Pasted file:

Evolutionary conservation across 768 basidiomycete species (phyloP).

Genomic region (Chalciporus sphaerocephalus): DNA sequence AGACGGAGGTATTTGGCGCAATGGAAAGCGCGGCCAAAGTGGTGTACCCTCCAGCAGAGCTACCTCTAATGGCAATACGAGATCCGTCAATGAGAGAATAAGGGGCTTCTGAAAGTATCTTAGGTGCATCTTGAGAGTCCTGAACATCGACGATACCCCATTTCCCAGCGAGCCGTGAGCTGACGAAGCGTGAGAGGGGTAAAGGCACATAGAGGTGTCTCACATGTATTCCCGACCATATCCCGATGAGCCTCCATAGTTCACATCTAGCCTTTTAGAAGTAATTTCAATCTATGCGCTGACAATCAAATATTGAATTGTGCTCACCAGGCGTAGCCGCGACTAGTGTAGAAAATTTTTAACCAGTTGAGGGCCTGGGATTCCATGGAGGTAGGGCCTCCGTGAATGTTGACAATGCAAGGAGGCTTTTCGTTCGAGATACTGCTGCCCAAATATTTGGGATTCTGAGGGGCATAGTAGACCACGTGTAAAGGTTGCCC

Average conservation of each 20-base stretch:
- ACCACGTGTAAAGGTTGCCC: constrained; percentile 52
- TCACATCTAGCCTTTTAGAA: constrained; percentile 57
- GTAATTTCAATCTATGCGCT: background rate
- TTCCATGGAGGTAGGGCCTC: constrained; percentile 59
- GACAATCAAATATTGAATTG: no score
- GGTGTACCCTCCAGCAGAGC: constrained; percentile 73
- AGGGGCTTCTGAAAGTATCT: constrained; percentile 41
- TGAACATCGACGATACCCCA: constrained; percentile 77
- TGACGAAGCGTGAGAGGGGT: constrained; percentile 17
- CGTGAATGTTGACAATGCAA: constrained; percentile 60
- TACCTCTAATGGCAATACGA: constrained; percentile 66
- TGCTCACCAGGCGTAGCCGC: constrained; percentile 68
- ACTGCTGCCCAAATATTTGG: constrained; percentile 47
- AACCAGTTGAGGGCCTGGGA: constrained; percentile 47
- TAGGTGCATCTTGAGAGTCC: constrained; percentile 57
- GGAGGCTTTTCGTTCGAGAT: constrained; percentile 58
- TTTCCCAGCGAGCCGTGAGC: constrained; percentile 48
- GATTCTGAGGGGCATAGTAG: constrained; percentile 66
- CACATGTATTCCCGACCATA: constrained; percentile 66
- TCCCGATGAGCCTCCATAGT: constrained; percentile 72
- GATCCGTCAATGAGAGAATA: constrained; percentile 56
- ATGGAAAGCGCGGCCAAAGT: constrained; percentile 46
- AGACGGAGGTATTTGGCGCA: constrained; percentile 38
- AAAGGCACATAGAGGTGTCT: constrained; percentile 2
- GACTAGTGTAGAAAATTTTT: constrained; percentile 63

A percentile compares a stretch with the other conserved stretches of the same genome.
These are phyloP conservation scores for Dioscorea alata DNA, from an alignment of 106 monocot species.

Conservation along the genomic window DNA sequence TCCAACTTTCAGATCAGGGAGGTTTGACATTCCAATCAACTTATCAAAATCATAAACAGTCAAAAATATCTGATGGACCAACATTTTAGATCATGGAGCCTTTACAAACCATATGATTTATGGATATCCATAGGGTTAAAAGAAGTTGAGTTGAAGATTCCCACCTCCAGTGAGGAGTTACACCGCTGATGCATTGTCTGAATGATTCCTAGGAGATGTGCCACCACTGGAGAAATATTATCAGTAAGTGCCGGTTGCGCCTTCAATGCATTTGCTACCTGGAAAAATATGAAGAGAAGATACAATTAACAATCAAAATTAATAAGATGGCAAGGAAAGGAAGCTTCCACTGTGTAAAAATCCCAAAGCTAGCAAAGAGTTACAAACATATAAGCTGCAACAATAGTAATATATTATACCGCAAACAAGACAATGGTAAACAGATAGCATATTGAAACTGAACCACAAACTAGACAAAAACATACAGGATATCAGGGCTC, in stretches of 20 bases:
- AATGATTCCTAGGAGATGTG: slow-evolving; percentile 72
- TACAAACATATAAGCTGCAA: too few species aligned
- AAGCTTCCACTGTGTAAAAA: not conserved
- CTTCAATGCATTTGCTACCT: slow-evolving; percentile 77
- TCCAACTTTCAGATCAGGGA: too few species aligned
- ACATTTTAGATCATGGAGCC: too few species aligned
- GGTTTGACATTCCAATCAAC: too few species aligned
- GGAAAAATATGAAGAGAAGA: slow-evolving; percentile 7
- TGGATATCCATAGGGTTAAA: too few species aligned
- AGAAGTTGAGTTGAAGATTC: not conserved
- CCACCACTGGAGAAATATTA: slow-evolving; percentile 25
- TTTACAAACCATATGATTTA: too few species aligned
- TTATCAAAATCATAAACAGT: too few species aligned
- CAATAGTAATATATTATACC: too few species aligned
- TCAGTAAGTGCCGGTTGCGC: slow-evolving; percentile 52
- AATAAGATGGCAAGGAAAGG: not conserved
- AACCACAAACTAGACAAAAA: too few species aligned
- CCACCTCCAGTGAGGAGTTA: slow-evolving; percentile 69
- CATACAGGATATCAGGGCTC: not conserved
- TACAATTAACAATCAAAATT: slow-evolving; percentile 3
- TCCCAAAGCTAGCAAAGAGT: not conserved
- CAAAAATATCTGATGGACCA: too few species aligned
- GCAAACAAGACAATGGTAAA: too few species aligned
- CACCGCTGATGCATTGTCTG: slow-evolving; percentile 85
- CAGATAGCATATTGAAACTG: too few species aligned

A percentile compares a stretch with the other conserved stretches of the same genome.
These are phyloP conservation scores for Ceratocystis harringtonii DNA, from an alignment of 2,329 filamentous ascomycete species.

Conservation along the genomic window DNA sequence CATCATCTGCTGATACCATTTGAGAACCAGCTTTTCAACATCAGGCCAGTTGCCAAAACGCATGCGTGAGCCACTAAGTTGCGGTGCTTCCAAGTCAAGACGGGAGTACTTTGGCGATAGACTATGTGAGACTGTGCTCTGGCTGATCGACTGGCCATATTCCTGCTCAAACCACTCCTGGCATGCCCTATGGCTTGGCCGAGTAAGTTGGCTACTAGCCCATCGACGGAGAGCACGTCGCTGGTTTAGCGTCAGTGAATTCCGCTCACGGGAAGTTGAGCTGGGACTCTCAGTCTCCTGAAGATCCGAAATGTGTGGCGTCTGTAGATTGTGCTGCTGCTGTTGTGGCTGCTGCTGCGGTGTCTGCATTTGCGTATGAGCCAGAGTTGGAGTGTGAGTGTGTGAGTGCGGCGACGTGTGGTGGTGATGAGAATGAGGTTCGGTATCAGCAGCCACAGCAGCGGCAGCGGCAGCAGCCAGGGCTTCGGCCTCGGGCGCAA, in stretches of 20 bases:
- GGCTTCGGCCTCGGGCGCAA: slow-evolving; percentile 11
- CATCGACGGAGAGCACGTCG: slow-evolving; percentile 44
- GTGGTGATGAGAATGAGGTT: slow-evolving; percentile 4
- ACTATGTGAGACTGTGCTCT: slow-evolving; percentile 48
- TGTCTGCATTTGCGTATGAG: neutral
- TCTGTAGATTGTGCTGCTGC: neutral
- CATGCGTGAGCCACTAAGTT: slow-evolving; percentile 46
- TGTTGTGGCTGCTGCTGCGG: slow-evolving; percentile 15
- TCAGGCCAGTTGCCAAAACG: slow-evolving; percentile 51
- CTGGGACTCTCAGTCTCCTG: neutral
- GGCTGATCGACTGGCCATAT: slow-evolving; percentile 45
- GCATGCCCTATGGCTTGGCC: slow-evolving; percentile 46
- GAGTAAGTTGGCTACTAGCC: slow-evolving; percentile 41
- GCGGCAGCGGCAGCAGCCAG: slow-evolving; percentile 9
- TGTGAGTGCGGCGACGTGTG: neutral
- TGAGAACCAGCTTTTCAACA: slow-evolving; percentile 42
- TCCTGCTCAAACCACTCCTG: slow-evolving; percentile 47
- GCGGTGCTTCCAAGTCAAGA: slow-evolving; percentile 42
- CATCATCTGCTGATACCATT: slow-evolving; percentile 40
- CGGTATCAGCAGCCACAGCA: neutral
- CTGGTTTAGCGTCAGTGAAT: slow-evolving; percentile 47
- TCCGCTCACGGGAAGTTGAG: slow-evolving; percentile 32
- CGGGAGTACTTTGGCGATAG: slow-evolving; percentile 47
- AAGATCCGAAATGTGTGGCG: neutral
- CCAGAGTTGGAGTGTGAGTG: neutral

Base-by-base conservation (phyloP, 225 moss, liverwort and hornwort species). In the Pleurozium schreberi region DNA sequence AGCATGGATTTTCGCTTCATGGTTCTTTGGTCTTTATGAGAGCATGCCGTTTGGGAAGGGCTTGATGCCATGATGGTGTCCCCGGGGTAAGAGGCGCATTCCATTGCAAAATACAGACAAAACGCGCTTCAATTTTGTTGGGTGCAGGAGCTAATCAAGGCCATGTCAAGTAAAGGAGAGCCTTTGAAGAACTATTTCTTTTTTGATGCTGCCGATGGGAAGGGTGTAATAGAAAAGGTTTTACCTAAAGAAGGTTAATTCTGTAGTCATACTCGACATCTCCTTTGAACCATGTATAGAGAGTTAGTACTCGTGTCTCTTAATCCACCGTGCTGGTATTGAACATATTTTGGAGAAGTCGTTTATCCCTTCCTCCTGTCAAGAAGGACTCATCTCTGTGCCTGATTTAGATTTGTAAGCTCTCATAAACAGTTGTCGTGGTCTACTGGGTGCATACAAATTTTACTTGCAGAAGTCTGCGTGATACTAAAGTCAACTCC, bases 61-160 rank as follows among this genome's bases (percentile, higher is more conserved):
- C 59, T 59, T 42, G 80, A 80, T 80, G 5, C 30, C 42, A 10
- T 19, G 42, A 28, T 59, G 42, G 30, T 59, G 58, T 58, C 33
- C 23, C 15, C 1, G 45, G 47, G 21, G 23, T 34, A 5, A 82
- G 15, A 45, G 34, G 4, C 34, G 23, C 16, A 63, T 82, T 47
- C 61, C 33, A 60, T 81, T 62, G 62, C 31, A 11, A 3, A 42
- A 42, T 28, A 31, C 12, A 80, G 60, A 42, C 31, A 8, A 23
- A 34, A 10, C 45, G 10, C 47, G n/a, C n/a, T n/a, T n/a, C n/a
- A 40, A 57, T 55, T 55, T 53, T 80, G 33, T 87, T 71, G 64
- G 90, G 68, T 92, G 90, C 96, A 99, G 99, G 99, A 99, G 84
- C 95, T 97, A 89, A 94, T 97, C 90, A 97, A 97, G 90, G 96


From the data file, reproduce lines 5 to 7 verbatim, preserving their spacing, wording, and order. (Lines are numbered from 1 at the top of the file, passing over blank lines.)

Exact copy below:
- TCACATCTAGCCTTTTAGAA: constrained; percentile 57
- GTAATTTCAATCTATGCGCT: background rate
- TTCCATGGAGGTAGGGCCTC: constrained; percentile 59